I did a short video for the Department of Education, Skills and Employment last week as part of National Careers Week. In the video I talked about working with people to help them identify and market their transferable skills to new jobs and new employers. I also spoke about the importance of having the knowledge and skills to make good career decisions rather than making one career choice for life (which I think a lot of people, especially young people, feel the need to do).
I wanted to follow that short video with this blog for ADF partners. I’ve been an ADF partner for a long time now and like many of you I’ve had a lot of changes in career direction in that time. Sometimes I had to make difficult career choices (do I leave this job I love to go with my husband on posting?) and other times I feel the choices were made for me (like when I couldn’t get childcare and my husband’s work was inflexible). I’ve struggled with some thoughts and feelings over the years such as feeling like I didn’t have a career, that I should have achieved more by “now”, that my career was second fiddle to my husband’s and that I didn’t have enough control over my career decisions. I also struggled with other people making assumptions about my career aspirations or level of ability and ambition based on what I was doing for a job in that particular moment. All really legitimate thoughts and feelings when you consider the impact working (or not working) has on survival, social connection, sense of purpose and direction etc.
When I decided that I wanted to “do something” about partner employment and I studied career development it was a game-changer for me. When I was exposed to the concept that our careers aren’t about climbing a corporate ladder but are about the work, learning and leisure activities that we engage in throughout our lifetimes it reframed how I thought about my own career. But I couldn’t help but think how helpful it would have been for me personally to have had professional career support (I didn’t even know it existed!) to help me address my concerns, reframe my thinking and give me tools to help me make better career decisions.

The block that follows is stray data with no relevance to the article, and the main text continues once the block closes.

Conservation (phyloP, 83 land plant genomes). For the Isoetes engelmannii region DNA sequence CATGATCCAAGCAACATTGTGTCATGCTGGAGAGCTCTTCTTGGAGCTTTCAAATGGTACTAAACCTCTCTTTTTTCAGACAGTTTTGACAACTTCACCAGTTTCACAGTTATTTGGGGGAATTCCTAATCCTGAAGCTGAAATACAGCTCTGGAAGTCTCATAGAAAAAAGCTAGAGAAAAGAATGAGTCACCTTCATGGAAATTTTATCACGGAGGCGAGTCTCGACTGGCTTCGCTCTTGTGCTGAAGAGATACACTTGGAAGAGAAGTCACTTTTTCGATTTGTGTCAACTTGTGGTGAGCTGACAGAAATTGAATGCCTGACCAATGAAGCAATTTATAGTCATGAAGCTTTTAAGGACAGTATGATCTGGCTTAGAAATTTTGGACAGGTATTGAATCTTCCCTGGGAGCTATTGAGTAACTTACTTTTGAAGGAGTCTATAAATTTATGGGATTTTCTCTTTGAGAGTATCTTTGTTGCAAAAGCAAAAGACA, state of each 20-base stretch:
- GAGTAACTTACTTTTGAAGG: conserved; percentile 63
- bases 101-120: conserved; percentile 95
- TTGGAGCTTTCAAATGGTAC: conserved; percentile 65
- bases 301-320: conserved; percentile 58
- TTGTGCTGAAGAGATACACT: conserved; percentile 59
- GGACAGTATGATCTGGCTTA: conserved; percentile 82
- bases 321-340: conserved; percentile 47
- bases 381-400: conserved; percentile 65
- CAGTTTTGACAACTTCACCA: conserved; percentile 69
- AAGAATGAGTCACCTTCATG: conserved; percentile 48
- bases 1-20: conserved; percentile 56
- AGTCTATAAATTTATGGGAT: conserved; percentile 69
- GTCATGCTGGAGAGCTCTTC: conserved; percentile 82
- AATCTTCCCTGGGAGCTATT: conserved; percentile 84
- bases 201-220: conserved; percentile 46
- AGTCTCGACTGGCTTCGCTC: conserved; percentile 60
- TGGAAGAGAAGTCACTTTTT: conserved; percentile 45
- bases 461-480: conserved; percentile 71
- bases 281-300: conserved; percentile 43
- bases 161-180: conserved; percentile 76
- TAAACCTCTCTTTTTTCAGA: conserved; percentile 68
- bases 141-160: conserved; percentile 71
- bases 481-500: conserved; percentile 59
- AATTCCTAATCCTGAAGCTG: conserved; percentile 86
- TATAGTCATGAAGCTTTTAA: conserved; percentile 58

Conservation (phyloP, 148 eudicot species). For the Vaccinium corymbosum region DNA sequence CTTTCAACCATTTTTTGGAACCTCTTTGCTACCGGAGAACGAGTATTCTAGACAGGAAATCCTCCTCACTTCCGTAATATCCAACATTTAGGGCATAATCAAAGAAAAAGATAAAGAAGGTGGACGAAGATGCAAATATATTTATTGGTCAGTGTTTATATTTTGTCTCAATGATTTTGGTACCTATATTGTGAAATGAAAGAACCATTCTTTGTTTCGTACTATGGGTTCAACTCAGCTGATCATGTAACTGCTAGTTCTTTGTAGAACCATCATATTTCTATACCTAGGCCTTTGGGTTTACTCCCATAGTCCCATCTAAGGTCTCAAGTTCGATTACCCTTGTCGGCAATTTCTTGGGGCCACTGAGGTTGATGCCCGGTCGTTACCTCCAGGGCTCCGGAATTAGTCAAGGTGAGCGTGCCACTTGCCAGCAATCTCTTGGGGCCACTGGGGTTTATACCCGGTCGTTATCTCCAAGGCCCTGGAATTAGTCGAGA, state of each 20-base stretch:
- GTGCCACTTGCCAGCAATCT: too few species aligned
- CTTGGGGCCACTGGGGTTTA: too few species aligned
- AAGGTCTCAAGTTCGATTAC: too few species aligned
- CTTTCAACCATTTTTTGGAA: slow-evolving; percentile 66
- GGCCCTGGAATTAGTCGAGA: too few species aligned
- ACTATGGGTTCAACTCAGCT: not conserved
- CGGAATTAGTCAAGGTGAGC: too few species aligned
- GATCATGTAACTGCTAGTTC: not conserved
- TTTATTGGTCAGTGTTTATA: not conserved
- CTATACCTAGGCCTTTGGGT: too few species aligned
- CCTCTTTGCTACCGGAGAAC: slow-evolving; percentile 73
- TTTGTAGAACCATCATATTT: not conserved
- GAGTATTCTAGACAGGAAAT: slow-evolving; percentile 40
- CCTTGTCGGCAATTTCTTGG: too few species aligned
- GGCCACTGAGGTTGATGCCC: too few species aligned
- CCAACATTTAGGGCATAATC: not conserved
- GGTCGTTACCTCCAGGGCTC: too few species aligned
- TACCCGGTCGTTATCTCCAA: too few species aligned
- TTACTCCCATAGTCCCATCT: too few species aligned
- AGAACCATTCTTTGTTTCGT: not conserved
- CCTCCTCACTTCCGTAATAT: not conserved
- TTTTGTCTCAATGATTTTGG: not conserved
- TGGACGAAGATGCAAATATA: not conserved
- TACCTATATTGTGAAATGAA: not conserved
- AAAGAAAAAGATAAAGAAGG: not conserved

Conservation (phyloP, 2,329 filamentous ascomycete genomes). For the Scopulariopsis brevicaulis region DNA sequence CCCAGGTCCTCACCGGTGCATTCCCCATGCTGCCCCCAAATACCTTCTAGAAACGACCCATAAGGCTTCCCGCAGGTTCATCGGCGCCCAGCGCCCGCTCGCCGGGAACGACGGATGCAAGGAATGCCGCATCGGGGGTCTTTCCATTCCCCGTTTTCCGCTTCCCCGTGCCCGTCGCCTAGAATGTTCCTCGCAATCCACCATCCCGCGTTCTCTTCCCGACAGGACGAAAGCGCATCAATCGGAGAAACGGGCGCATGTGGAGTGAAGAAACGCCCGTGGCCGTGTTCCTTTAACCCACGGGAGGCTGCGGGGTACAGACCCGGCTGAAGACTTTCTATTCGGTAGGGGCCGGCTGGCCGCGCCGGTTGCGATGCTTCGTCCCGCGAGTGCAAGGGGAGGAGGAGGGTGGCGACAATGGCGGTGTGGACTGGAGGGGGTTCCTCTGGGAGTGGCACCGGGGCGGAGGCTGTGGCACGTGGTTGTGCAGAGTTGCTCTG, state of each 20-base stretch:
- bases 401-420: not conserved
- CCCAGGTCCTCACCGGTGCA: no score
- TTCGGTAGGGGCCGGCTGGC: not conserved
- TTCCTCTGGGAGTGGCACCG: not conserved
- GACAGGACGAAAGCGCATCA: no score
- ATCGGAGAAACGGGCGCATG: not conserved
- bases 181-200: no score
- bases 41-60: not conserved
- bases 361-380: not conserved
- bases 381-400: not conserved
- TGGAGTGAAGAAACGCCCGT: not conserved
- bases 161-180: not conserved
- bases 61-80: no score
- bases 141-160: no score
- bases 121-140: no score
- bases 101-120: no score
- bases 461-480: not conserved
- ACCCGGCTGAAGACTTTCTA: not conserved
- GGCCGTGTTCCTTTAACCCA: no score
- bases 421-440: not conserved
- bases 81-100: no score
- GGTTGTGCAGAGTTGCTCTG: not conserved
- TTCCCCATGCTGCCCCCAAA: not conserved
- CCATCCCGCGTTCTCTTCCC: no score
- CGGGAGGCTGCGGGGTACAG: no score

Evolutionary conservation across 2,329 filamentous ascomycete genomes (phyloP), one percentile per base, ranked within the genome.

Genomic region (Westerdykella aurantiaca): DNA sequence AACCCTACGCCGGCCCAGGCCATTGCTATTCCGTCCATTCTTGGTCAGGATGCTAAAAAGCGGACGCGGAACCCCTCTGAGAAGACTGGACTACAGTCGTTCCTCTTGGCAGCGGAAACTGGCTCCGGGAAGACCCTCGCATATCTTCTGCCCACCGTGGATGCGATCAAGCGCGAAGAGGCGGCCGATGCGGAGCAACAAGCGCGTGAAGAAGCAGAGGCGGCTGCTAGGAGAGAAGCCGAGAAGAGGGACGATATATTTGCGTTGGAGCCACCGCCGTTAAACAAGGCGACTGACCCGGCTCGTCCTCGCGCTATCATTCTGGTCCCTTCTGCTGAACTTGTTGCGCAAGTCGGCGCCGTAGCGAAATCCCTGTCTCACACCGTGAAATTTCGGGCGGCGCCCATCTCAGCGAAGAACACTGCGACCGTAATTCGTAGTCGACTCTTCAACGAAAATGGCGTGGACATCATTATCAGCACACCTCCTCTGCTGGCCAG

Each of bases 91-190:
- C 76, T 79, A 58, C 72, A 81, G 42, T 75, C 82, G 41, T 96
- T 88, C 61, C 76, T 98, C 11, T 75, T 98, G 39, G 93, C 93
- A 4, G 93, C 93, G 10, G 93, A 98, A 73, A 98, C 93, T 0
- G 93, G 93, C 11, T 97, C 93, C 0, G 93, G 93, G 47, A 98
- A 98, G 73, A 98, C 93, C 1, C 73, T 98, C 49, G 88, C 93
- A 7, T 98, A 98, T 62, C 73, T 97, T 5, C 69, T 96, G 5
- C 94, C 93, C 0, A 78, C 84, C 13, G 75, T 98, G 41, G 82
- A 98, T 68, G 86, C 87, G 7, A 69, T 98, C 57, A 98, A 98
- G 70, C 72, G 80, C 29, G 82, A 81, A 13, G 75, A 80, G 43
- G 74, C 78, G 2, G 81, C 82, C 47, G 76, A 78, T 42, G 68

I know from working with clients that I’m far from the only one who has felt really down about their careers at times. So I want to say to you –– be proud of everything you’ve done. Value what you have done in your personal and professional roles. Recognize that the skills and attributes that you have gained over the years are valued in many different roles and that even if you are going in a brand new direction you are not starting from scratch. Careers are very individual –– don’t compare yourself to others.
There are some systemic employment challenges associated with being an ADF partner and I don’t shy away from the need to address them (addressing them is a core part of what I do). But there are things you can do to manage your own career. If you are struggling with negative feelings about your career, if you’re feeling lost, if you want a change of direction, or are working toward promotion, want to set achievable career goals, or you need guidance with job searching then seek the services of a qualified career practitioner. You don’t have to do this alone! Remember, it’s never too late to try something new. Every day is a fresh opportunity.
Read more about the value of career development support here.
To search for a career development practitioner start here.
For information on funding professional career development support through Defence’s Partner Employment Assistance program click here.